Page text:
I work with R and have got some questions regarding my ARIMA model. In specific, I have yearly data ranging from 1946 to 2019 and would like to do a basic two-step ahead ARIMA forecast for 2020 and 2021. Plotting the time series and the ACF/PACF as well as performing a KPSS test reveals a trend and non-stationary data (see plots below). Taking the first differences and performing a KPSS test again does make the time series stationary. Thus I assume first differencing is required in the model.

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Applying the auto.arima() function on the full sample (1946-2019) gives a first intuition on the functional form of time series. The auto.arima() suggests an ARIMA(1,1,0) with drift. However, this model (with the highest fit based on AICc) does not necessarily have to be a good model for forecasting as Hyndman et al. (2018) write. 1

Hence I do cross validation and split the data into a training (1946-2014) and a test set (2015-2019), perform auto.arima() on the training set and trace all the suggested models including the one with the lowest AICc, which also is an ARIMA(1,1,0) with drift. Next I perform forecasts with all these models (9 models in total) and compare their test set MAE/RMSE. The model with lowest MAE/RMSE is an ARIMA(1,1,1) with drift but it still gives a very inaccurate (but best?) forecast of the test set. This is, I assume, because it is not really trained with the strong upwards trend at the upper end of the time series. The orange line in the plot shows the real data whereas the blue line with a confidence interval shows the forecast. The residual plot looks fine to me and the Box-Ljung test with p = 0.31 does not indicate correlation.

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Here is the thing I struggle with, I separated it into two questions:

1) I am not quite sure whether the ARIMA(1,1,1) with drift is a good model to apply on the whole time series (1946-2019) and perform the forecasts for 2020 and 2021 with it, since it still is so inaccurate in cross validation. Is it better to simply stick with the ARIMA(1,1,0) with drift for forecasting (as suggested by both the auto.arima() on the full data set (1946-2019) and the auto.arima() on the training data set, based on AICc)? Or do I need an entirely different approach?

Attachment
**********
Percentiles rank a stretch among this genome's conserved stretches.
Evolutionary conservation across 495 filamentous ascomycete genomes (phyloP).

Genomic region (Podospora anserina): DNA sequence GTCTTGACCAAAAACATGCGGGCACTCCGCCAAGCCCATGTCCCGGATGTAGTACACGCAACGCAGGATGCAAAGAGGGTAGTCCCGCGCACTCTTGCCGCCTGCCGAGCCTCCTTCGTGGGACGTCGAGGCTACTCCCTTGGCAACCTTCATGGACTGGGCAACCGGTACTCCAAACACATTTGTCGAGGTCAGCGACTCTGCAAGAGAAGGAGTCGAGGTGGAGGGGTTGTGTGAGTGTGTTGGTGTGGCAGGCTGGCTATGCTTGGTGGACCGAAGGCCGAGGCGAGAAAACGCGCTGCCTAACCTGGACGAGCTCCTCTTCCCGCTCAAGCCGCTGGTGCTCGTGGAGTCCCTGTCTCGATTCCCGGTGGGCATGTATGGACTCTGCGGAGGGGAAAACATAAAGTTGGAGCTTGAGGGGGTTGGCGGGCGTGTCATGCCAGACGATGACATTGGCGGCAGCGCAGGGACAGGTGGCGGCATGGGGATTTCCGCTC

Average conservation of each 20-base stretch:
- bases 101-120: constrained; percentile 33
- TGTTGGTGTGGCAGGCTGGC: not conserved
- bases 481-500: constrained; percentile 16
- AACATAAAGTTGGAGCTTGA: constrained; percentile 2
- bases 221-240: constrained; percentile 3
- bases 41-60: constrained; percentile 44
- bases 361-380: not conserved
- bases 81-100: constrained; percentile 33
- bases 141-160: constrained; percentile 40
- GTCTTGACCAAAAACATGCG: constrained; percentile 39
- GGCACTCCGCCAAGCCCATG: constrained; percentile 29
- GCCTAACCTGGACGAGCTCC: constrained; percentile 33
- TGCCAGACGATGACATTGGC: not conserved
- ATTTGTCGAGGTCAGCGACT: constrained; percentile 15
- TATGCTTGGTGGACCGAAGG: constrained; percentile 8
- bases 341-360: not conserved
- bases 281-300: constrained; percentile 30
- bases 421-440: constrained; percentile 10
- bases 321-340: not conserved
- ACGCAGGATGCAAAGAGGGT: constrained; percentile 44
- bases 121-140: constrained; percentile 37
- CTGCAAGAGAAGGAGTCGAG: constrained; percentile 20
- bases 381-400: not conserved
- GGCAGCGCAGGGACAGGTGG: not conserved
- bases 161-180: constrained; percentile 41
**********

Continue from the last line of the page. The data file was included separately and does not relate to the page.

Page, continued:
2) Different ARIMA() specifications are suggested by auto.arima() depending on the size of the training set. As there are some changes in the trend behavior of the time series it is not really intuitive to me how many observations to include in the training set. If I make the training set smaller forecasts of the test set would be even more inaccurate since the trend of the time series changes at the upper end. If I make it larger there is less forecasted values to compare with. What would be good approach in my case?

Thank you for your help!

Best, Theo Ruben

1 Hyndman, R. B. and Athanasopoulos, G. (2018). Forecasting: Principles and Practice. Monash University, Australia


1 Answer 1


Your test set is very small. Model comparisons based on 4 observations are unlikely to be trustworthy. You could do time series cross validation based on rolling windows instead*. Even so I would lean towards AIC rather than time series cross validation, given the discussion in the thread "AIC versus cross validation in time series: the small sample case", though the case is not clear cut.

*See the last section of Rob J. Hyndman "Why every statistician should know about cross-validation".

  • $\begingroup$ Thank you for your answer! If I understood correctly one option would be to take the ARIMA() with the highest fit on the full data set. Regarding the other option I compare different models by using CV rolling window and average the MAE/RMSE for each model. Is there a "rule of thumb" on how to determine the window size? $\endgroup$
    – Theo Ruben
    Dec 22, 2020 at 11:03
  • 1
    $\begingroup$ @TheoRuben, the goodness of fit should be considered in terms of AIC, not of MAE/RMSE, as you want to penalize model complexity. Regarding a rule of thumb, an estimation window covering 70% of the data could be fine. $\endgroup$ Dec 22, 2020 at 14:55

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